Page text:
acute undernutrition
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GC: n

S: UN – http://www.unsystem.org/scn/archives/adults/ch02.htm (last access: 12 April 2013); NCBI – http://www.ncbi.nlm.nih.gov/pubmed/15252965 (last access: 27 July 2015).

N: Acute and chronic undernutrition. There are two main patterns of undernutrition found in children. These are stunting and wasting. Different processes produce these two patterns and they are assessed using separate anthropometric indices. In children, acute nutritional deficit and/or disease (such as diarrhoea) produce wasting, characterised by a reduction in weight-for-height or arm circumference, or both. Prolonged nutritional deficit and/or disease result in stunting, characterised by a reduction in height-for-age 5. Wasting and stunting are associated with different functional consequences. Weight-for-height is a powerful predictor of short-term mortality, as is the mid upper arm circumference (MUAC). Height-for-age predicts longer-term mortality.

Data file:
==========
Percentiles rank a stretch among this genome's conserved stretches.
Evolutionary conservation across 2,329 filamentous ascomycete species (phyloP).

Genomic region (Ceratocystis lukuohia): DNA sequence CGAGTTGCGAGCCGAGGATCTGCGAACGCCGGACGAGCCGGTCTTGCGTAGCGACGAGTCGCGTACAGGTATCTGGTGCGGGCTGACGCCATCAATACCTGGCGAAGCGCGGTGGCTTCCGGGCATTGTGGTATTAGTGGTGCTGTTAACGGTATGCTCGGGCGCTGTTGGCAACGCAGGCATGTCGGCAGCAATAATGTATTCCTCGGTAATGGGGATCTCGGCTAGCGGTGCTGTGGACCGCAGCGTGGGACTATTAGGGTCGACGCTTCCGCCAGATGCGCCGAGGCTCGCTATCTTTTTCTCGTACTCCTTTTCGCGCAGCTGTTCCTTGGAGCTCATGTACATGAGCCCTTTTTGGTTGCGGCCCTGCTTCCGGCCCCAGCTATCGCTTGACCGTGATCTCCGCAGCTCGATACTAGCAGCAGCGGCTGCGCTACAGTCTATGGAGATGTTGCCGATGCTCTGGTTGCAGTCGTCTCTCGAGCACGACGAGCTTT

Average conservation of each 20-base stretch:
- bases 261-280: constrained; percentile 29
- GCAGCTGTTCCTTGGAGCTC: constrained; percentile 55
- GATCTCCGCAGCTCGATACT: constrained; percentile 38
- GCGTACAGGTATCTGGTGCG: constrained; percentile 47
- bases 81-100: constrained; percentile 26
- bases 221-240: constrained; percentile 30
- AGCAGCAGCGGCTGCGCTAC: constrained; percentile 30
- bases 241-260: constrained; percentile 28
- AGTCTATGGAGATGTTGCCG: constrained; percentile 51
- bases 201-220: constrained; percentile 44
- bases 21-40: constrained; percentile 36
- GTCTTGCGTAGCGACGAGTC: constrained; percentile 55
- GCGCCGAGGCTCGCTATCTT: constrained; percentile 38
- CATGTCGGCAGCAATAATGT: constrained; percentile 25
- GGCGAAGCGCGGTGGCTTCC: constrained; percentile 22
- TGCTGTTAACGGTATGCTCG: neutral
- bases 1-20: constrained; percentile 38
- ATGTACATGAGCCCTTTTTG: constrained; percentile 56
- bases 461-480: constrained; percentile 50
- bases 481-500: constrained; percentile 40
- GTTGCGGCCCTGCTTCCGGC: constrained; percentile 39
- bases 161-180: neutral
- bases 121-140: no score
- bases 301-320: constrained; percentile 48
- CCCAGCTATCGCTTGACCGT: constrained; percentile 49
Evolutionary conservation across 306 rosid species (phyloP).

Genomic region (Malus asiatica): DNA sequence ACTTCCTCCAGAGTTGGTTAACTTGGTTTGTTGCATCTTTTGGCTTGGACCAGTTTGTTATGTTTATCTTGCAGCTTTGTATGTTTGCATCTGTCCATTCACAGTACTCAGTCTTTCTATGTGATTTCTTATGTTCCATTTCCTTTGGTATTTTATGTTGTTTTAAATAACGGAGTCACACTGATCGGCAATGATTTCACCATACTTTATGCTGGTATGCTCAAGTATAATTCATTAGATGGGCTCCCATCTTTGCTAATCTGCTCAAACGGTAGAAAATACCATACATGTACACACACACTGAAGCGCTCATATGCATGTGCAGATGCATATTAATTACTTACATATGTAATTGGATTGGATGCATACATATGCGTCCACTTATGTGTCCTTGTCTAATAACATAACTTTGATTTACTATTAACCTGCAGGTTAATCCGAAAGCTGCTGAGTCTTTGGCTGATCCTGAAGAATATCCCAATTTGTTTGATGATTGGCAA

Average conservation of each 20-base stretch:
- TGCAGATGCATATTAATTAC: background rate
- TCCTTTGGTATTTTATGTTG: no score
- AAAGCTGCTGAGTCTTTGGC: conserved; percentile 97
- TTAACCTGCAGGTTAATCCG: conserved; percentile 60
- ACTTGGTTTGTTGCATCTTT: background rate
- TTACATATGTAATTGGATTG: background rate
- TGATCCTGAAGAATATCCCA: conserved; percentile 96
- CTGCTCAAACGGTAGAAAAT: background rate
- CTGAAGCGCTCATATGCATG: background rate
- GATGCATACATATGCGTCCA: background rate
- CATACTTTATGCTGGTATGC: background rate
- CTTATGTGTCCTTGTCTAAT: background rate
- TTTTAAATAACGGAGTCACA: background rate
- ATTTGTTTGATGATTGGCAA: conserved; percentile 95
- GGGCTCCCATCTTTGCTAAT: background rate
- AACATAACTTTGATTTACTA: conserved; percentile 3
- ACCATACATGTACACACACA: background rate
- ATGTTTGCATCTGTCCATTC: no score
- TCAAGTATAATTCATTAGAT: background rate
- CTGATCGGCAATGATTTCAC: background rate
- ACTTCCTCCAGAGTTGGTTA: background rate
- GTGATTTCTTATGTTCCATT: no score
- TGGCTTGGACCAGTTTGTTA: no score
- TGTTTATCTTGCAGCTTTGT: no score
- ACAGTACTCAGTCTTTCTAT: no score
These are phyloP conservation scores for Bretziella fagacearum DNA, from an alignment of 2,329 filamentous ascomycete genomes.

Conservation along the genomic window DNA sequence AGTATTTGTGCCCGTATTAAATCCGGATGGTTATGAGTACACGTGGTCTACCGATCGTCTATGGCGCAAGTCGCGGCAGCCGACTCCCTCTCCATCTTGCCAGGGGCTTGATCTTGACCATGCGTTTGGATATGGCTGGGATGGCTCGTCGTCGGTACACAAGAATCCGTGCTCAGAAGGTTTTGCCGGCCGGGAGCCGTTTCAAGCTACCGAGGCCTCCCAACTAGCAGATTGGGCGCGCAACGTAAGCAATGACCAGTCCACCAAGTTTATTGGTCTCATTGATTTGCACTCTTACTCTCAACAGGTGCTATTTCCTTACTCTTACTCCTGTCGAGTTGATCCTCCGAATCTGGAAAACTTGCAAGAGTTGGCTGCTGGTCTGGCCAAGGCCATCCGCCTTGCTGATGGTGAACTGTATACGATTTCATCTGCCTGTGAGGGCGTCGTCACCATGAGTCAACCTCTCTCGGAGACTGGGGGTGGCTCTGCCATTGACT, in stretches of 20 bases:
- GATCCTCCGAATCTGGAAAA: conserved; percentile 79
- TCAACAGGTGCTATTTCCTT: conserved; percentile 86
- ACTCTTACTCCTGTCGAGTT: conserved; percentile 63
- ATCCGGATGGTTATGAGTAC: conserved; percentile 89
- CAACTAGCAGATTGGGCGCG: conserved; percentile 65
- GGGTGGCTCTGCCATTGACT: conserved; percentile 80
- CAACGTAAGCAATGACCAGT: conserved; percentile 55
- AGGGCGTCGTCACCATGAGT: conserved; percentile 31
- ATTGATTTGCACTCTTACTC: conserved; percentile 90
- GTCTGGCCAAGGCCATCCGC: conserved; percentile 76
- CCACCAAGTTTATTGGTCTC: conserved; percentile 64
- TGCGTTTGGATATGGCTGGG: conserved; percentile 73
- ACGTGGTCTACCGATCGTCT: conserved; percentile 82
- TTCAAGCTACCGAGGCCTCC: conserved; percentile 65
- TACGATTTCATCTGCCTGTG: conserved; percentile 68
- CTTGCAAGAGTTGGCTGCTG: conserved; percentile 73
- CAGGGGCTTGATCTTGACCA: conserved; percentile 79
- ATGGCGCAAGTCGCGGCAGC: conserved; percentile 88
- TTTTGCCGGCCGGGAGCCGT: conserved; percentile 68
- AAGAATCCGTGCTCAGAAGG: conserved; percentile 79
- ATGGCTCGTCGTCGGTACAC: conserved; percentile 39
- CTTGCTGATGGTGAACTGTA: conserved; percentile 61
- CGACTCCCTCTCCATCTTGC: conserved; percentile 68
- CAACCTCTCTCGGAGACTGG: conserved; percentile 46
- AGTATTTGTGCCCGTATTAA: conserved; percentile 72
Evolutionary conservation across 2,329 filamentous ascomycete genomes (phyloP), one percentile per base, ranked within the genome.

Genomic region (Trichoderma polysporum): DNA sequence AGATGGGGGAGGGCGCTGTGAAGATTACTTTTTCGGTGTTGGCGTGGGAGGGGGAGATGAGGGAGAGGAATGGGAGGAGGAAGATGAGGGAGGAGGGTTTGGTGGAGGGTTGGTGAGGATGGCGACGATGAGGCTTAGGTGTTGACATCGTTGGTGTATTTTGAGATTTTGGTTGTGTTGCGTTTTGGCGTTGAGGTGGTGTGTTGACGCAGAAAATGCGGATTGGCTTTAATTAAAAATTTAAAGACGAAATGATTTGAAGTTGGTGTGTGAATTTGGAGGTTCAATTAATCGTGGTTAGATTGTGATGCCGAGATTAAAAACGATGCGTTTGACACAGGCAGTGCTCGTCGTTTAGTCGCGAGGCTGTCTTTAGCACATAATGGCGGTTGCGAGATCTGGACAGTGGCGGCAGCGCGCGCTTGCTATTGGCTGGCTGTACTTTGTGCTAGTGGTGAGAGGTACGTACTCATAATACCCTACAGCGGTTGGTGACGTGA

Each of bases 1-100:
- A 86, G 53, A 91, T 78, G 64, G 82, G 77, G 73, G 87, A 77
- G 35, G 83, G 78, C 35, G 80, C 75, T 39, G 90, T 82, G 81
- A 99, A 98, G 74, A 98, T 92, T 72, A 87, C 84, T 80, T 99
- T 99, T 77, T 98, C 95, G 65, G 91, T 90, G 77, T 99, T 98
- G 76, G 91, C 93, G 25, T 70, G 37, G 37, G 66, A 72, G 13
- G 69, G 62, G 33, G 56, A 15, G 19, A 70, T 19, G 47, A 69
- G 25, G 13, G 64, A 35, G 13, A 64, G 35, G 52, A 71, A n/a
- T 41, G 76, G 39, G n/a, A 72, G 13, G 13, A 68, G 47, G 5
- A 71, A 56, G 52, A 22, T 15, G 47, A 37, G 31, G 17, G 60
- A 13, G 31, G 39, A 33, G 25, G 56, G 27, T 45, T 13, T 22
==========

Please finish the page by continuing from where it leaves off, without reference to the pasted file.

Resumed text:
The nutritional assessment of adults is more problematic. Despite metabolic differences between chronic and acute undernutrition, the absence of linear growth removes the power of a height variable to discriminate between the two main patterns of undernutrition. In 1988, the International Dietary Energy Consultative Group proposed a definition of chronic adult undernutrition calling it ‘chronic energy deficiency’ (CED), clearly differentiating it from ‘acute energy deficiency’ (AED).

S: UN – http://www.unsystem.org/scn/archives/adults/ch02.htm (last access: 27 July 2015)

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CR: cachexia, chronic hunger, famine, hunger, inanition, kwashiorkor, malnutrition, marasmus, undernourishment, undernutrition.